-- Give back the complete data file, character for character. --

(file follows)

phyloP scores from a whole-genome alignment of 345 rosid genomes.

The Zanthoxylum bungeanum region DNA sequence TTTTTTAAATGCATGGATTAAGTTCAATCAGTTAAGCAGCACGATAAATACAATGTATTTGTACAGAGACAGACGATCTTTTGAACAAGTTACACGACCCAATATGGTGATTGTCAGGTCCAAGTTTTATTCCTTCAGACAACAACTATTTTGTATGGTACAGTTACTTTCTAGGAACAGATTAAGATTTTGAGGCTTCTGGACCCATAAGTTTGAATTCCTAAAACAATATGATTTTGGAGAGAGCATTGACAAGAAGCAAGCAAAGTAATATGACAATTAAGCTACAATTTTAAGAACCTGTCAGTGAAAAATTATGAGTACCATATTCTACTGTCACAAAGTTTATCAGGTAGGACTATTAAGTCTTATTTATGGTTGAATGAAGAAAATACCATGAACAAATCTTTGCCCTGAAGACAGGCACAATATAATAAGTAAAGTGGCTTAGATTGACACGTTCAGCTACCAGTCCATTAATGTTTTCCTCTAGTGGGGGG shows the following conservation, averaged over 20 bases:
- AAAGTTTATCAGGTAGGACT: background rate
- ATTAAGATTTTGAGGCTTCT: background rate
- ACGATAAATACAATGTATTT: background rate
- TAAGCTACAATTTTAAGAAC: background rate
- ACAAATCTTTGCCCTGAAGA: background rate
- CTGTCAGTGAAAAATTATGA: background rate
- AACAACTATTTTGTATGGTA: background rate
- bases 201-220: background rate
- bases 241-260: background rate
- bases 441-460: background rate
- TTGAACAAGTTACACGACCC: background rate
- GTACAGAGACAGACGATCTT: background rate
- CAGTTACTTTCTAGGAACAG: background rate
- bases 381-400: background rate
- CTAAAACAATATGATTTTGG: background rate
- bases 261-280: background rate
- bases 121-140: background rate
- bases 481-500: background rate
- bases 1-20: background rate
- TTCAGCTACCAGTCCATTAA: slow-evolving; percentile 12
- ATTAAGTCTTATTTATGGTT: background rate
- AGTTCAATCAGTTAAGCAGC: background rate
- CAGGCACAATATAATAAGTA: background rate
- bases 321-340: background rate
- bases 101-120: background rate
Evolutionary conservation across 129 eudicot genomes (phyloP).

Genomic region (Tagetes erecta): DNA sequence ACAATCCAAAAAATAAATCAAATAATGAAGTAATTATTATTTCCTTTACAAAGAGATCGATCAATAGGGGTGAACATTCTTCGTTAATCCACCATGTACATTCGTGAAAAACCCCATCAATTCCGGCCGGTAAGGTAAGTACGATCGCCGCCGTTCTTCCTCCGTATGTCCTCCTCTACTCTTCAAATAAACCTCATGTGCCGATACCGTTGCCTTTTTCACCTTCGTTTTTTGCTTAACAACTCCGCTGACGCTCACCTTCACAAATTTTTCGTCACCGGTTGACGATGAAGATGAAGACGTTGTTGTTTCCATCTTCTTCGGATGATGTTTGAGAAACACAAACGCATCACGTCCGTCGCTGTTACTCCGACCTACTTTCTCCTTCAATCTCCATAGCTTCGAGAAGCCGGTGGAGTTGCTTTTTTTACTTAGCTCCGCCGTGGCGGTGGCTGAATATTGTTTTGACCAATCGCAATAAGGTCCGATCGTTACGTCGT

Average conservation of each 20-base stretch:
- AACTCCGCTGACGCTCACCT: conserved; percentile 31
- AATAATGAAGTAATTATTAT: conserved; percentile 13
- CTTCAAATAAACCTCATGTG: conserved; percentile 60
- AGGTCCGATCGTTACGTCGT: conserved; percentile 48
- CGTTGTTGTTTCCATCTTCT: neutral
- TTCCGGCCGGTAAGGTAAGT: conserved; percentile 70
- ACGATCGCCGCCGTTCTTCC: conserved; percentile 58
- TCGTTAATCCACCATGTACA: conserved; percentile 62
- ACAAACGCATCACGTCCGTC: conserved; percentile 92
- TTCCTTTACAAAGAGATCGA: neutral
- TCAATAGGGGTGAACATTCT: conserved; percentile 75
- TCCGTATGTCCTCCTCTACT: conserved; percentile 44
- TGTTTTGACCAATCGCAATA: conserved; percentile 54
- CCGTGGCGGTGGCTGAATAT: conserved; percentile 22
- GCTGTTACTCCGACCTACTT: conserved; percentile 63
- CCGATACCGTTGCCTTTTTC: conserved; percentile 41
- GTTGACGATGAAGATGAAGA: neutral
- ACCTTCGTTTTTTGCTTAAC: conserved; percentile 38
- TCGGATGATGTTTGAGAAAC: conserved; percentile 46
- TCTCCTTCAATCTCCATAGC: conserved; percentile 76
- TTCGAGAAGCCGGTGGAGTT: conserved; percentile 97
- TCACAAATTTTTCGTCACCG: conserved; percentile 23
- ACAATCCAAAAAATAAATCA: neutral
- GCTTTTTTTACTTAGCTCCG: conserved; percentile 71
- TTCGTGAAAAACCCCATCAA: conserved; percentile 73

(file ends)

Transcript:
phyloP scores from a whole-genome alignment of 345 rosid genomes.

The Zanthoxylum bungeanum region DNA sequence TTTTTTAAATGCATGGATTAAGTTCAATCAGTTAAGCAGCACGATAAATACAATGTATTTGTACAGAGACAGACGATCTTTTGAACAAGTTACACGACCCAATATGGTGATTGTCAGGTCCAAGTTTTATTCCTTCAGACAACAACTATTTTGTATGGTACAGTTACTTTCTAGGAACAGATTAAGATTTTGAGGCTTCTGGACCCATAAGTTTGAATTCCTAAAACAATATGATTTTGGAGAGAGCATTGACAAGAAGCAAGCAAAGTAATATGACAATTAAGCTACAATTTTAAGAACCTGTCAGTGAAAAATTATGAGTACCATATTCTACTGTCACAAAGTTTATCAGGTAGGACTATTAAGTCTTATTTATGGTTGAATGAAGAAAATACCATGAACAAATCTTTGCCCTGAAGACAGGCACAATATAATAAGTAAAGTGGCTTAGATTGACACGTTCAGCTACCAGTCCATTAATGTTTTCCTCTAGTGGGGGG shows the following conservation, averaged over 20 bases:
- AAAGTTTATCAGGTAGGACT: background rate
- ATTAAGATTTTGAGGCTTCT: background rate
- ACGATAAATACAATGTATTT: background rate
- TAAGCTACAATTTTAAGAAC: background rate
- ACAAATCTTTGCCCTGAAGA: background rate
- CTGTCAGTGAAAAATTATGA: background rate
- AACAACTATTTTGTATGGTA: background rate
- bases 201-220: background rate
- bases 241-260: background rate
- bases 441-460: background rate
- TTGAACAAGTTACACGACCC: background rate
- GTACAGAGACAGACGATCTT: background rate
- CAGTTACTTTCTAGGAACAG: background rate
- bases 381-400: background rate
- CTAAAACAATATGATTTTGG: background rate
- bases 261-280: background rate
- bases 121-140: background rate
- bases 481-500: background rate
- bases 1-20: background rate
- TTCAGCTACCAGTCCATTAA: slow-evolving; percentile 12
- ATTAAGTCTTATTTATGGTT: background rate
- AGTTCAATCAGTTAAGCAGC: background rate
- CAGGCACAATATAATAAGTA: background rate
- bases 321-340: background rate
- bases 101-120: background rate
Evolutionary conservation across 129 eudicot genomes (phyloP).

Genomic region (Tagetes erecta): DNA sequence ACAATCCAAAAAATAAATCAAATAATGAAGTAATTATTATTTCCTTTACAAAGAGATCGATCAATAGGGGTGAACATTCTTCGTTAATCCACCATGTACATTCGTGAAAAACCCCATCAATTCCGGCCGGTAAGGTAAGTACGATCGCCGCCGTTCTTCCTCCGTATGTCCTCCTCTACTCTTCAAATAAACCTCATGTGCCGATACCGTTGCCTTTTTCACCTTCGTTTTTTGCTTAACAACTCCGCTGACGCTCACCTTCACAAATTTTTCGTCACCGGTTGACGATGAAGATGAAGACGTTGTTGTTTCCATCTTCTTCGGATGATGTTTGAGAAACACAAACGCATCACGTCCGTCGCTGTTACTCCGACCTACTTTCTCCTTCAATCTCCATAGCTTCGAGAAGCCGGTGGAGTTGCTTTTTTTACTTAGCTCCGCCGTGGCGGTGGCTGAATATTGTTTTGACCAATCGCAATAAGGTCCGATCGTTACGTCGT

Average conservation of each 20-base stretch:
- AACTCCGCTGACGCTCACCT: conserved; percentile 31
- AATAATGAAGTAATTATTAT: conserved; percentile 13
- CTTCAAATAAACCTCATGTG: conserved; percentile 60
- AGGTCCGATCGTTACGTCGT: conserved; percentile 48
- CGTTGTTGTTTCCATCTTCT: neutral
- TTCCGGCCGGTAAGGTAAGT: conserved; percentile 70
- ACGATCGCCGCCGTTCTTCC: conserved; percentile 58
- TCGTTAATCCACCATGTACA: conserved; percentile 62
- ACAAACGCATCACGTCCGTC: conserved; percentile 92
- TTCCTTTACAAAGAGATCGA: neutral
- TCAATAGGGGTGAACATTCT: conserved; percentile 75
- TCCGTATGTCCTCCTCTACT: conserved; percentile 44
- TGTTTTGACCAATCGCAATA: conserved; percentile 54
- CCGTGGCGGTGGCTGAATAT: conserved; percentile 22
- GCTGTTACTCCGACCTACTT: conserved; percentile 63
- CCGATACCGTTGCCTTTTTC: conserved; percentile 41
- GTTGACGATGAAGATGAAGA: neutral
- ACCTTCGTTTTTTGCTTAAC: conserved; percentile 38
- TCGGATGATGTTTGAGAAAC: conserved; percentile 46
- TCTCCTTCAATCTCCATAGC: conserved; percentile 76
- TTCGAGAAGCCGGTGGAGTT: conserved; percentile 97
- TCACAAATTTTTCGTCACCG: conserved; percentile 23
- ACAATCCAAAAAATAAATCA: neutral
- GCTTTTTTTACTTAGCTCCG: conserved; percentile 71
- TTCGTGAAAAACCCCATCAA: conserved; percentile 73